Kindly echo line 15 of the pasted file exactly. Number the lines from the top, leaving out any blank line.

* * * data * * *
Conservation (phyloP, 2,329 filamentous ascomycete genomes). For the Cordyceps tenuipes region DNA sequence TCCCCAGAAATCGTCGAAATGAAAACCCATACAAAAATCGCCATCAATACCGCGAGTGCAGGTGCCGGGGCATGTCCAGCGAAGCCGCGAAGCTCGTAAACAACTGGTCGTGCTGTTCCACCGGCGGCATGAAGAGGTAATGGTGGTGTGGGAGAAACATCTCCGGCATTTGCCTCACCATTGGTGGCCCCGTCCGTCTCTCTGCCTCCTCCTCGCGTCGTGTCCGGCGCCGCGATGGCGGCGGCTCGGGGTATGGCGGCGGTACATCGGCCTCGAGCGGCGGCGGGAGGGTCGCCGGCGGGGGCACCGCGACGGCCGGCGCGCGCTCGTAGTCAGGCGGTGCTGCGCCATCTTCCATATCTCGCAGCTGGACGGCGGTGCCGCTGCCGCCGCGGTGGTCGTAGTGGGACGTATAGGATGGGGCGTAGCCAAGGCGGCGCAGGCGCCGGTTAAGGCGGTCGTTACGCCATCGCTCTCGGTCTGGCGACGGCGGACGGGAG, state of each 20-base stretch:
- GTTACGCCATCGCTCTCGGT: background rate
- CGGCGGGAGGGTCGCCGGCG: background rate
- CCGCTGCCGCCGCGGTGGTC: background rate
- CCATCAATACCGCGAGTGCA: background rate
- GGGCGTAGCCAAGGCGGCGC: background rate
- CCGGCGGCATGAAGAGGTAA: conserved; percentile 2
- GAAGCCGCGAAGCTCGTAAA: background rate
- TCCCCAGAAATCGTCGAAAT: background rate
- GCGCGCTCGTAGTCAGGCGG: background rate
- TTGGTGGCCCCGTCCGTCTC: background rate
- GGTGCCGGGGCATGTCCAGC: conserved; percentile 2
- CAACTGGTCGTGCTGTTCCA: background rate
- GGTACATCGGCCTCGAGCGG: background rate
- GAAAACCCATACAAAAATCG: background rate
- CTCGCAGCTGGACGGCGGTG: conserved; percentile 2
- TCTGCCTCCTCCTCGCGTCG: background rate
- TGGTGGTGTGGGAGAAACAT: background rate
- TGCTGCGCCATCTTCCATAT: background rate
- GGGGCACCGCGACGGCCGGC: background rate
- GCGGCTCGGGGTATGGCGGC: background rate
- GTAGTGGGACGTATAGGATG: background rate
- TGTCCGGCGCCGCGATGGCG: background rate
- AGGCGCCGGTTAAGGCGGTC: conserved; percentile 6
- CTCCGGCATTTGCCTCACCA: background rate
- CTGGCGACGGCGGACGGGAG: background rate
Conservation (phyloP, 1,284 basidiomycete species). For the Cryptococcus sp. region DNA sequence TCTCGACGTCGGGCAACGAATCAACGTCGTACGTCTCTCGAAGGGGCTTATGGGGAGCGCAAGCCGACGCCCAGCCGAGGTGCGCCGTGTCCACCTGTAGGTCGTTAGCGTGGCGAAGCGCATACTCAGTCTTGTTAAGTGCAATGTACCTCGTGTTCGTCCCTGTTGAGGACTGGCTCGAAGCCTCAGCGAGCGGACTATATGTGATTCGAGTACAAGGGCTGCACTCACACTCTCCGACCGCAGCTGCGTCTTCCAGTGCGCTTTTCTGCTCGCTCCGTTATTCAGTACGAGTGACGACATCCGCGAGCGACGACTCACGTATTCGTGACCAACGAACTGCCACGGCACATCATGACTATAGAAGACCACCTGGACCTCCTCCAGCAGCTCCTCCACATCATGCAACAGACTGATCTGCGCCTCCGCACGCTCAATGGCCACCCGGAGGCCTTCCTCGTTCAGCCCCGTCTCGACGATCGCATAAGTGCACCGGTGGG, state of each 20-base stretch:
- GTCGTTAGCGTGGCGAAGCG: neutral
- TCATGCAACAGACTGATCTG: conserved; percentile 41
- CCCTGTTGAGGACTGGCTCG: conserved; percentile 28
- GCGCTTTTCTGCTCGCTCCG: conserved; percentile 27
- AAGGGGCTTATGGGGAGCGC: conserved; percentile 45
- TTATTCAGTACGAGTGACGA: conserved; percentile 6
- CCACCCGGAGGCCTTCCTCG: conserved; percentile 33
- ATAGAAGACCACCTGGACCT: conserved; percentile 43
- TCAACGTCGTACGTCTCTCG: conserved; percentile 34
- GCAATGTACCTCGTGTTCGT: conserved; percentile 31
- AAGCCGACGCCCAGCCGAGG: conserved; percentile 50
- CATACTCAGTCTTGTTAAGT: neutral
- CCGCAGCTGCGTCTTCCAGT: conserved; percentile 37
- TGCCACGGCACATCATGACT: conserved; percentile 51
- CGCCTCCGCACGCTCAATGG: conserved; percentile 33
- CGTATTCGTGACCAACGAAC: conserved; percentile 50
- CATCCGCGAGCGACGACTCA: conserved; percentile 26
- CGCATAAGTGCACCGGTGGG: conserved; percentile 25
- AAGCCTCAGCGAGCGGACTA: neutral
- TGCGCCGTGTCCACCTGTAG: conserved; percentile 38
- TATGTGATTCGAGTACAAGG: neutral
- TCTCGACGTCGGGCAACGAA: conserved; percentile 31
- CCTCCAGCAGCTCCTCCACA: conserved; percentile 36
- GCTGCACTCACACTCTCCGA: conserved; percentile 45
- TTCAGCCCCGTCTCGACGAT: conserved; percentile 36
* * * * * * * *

- GAAAACCCATACAAAAATCG: background rate